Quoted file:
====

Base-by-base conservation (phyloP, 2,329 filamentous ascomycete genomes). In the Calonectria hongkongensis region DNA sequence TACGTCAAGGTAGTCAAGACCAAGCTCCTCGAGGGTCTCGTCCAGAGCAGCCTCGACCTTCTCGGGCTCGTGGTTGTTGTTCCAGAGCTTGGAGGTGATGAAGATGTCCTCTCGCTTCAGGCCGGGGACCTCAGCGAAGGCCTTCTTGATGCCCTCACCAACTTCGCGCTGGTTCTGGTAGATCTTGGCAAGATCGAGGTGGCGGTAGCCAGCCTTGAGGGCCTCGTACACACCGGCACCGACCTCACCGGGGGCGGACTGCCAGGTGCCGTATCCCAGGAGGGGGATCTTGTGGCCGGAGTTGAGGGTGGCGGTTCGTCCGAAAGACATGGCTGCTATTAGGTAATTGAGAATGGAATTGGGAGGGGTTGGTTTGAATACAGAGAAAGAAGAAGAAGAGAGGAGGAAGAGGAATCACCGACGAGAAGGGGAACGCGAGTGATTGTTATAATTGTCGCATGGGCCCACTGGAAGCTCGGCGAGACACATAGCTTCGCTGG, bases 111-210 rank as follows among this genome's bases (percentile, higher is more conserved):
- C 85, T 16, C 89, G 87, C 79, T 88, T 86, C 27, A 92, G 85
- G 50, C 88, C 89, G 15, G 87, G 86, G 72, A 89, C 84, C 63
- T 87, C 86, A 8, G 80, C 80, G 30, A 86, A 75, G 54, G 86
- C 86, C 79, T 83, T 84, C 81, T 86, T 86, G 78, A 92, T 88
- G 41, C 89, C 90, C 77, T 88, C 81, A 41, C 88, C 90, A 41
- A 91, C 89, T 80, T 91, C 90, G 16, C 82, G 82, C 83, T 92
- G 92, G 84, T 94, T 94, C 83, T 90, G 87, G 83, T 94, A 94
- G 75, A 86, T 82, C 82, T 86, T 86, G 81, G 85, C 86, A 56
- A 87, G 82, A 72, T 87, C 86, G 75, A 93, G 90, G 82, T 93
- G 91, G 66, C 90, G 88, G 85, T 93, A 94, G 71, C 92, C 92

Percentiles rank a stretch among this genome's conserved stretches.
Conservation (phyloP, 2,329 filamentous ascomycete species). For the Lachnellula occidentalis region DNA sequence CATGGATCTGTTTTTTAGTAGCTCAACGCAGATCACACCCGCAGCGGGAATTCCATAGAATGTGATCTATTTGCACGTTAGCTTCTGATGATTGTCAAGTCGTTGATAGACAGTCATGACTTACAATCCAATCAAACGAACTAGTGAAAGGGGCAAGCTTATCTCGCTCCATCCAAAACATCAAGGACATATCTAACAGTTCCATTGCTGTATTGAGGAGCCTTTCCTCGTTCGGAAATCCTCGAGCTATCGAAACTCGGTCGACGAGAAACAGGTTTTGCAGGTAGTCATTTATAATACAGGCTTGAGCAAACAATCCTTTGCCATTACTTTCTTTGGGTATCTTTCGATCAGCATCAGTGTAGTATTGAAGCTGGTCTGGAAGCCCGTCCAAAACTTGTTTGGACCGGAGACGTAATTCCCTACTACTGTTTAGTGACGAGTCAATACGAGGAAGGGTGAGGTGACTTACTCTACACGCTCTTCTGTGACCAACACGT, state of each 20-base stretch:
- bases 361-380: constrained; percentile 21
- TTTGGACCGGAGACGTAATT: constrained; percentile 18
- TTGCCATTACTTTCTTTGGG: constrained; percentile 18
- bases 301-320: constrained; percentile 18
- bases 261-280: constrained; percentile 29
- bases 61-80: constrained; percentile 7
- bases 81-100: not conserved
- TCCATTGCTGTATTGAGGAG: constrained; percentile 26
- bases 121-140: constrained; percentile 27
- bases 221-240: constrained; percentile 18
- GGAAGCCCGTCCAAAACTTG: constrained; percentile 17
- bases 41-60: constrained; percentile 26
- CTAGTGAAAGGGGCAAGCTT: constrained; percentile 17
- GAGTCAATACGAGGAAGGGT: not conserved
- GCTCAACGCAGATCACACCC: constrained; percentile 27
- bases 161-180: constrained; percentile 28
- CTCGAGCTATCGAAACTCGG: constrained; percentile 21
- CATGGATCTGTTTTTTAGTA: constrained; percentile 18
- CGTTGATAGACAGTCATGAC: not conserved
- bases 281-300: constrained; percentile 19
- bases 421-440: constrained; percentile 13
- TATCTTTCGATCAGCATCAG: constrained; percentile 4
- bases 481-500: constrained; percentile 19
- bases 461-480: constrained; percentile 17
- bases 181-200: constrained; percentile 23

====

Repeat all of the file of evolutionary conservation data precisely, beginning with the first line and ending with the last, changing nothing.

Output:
Base-by-base conservation (phyloP, 2,329 filamentous ascomycete genomes). In the Calonectria hongkongensis region DNA sequence TACGTCAAGGTAGTCAAGACCAAGCTCCTCGAGGGTCTCGTCCAGAGCAGCCTCGACCTTCTCGGGCTCGTGGTTGTTGTTCCAGAGCTTGGAGGTGATGAAGATGTCCTCTCGCTTCAGGCCGGGGACCTCAGCGAAGGCCTTCTTGATGCCCTCACCAACTTCGCGCTGGTTCTGGTAGATCTTGGCAAGATCGAGGTGGCGGTAGCCAGCCTTGAGGGCCTCGTACACACCGGCACCGACCTCACCGGGGGCGGACTGCCAGGTGCCGTATCCCAGGAGGGGGATCTTGTGGCCGGAGTTGAGGGTGGCGGTTCGTCCGAAAGACATGGCTGCTATTAGGTAATTGAGAATGGAATTGGGAGGGGTTGGTTTGAATACAGAGAAAGAAGAAGAAGAGAGGAGGAAGAGGAATCACCGACGAGAAGGGGAACGCGAGTGATTGTTATAATTGTCGCATGGGCCCACTGGAAGCTCGGCGAGACACATAGCTTCGCTGG, bases 111-210 rank as follows among this genome's bases (percentile, higher is more conserved):
- C 85, T 16, C 89, G 87, C 79, T 88, T 86, C 27, A 92, G 85
- G 50, C 88, C 89, G 15, G 87, G 86, G 72, A 89, C 84, C 63
- T 87, C 86, A 8, G 80, C 80, G 30, A 86, A 75, G 54, G 86
- C 86, C 79, T 83, T 84, C 81, T 86, T 86, G 78, A 92, T 88
- G 41, C 89, C 90, C 77, T 88, C 81, A 41, C 88, C 90, A 41
- A 91, C 89, T 80, T 91, C 90, G 16, C 82, G 82, C 83, T 92
- G 92, G 84, T 94, T 94, C 83, T 90, G 87, G 83, T 94, A 94
- G 75, A 86, T 82, C 82, T 86, T 86, G 81, G 85, C 86, A 56
- A 87, G 82, A 72, T 87, C 86, G 75, A 93, G 90, G 82, T 93
- G 91, G 66, C 90, G 88, G 85, T 93, A 94, G 71, C 92, C 92

Percentiles rank a stretch among this genome's conserved stretches.
Conservation (phyloP, 2,329 filamentous ascomycete species). For the Lachnellula occidentalis region DNA sequence CATGGATCTGTTTTTTAGTAGCTCAACGCAGATCACACCCGCAGCGGGAATTCCATAGAATGTGATCTATTTGCACGTTAGCTTCTGATGATTGTCAAGTCGTTGATAGACAGTCATGACTTACAATCCAATCAAACGAACTAGTGAAAGGGGCAAGCTTATCTCGCTCCATCCAAAACATCAAGGACATATCTAACAGTTCCATTGCTGTATTGAGGAGCCTTTCCTCGTTCGGAAATCCTCGAGCTATCGAAACTCGGTCGACGAGAAACAGGTTTTGCAGGTAGTCATTTATAATACAGGCTTGAGCAAACAATCCTTTGCCATTACTTTCTTTGGGTATCTTTCGATCAGCATCAGTGTAGTATTGAAGCTGGTCTGGAAGCCCGTCCAAAACTTGTTTGGACCGGAGACGTAATTCCCTACTACTGTTTAGTGACGAGTCAATACGAGGAAGGGTGAGGTGACTTACTCTACACGCTCTTCTGTGACCAACACGT, state of each 20-base stretch:
- bases 361-380: constrained; percentile 21
- TTTGGACCGGAGACGTAATT: constrained; percentile 18
- TTGCCATTACTTTCTTTGGG: constrained; percentile 18
- bases 301-320: constrained; percentile 18
- bases 261-280: constrained; percentile 29
- bases 61-80: constrained; percentile 7
- bases 81-100: not conserved
- TCCATTGCTGTATTGAGGAG: constrained; percentile 26
- bases 121-140: constrained; percentile 27
- bases 221-240: constrained; percentile 18
- GGAAGCCCGTCCAAAACTTG: constrained; percentile 17
- bases 41-60: constrained; percentile 26
- CTAGTGAAAGGGGCAAGCTT: constrained; percentile 17
- GAGTCAATACGAGGAAGGGT: not conserved
- GCTCAACGCAGATCACACCC: constrained; percentile 27
- bases 161-180: constrained; percentile 28
- CTCGAGCTATCGAAACTCGG: constrained; percentile 21
- CATGGATCTGTTTTTTAGTA: constrained; percentile 18
- CGTTGATAGACAGTCATGAC: not conserved
- bases 281-300: constrained; percentile 19
- bases 421-440: constrained; percentile 13
- TATCTTTCGATCAGCATCAG: constrained; percentile 4
- bases 481-500: constrained; percentile 19
- bases 461-480: constrained; percentile 17
- bases 181-200: constrained; percentile 23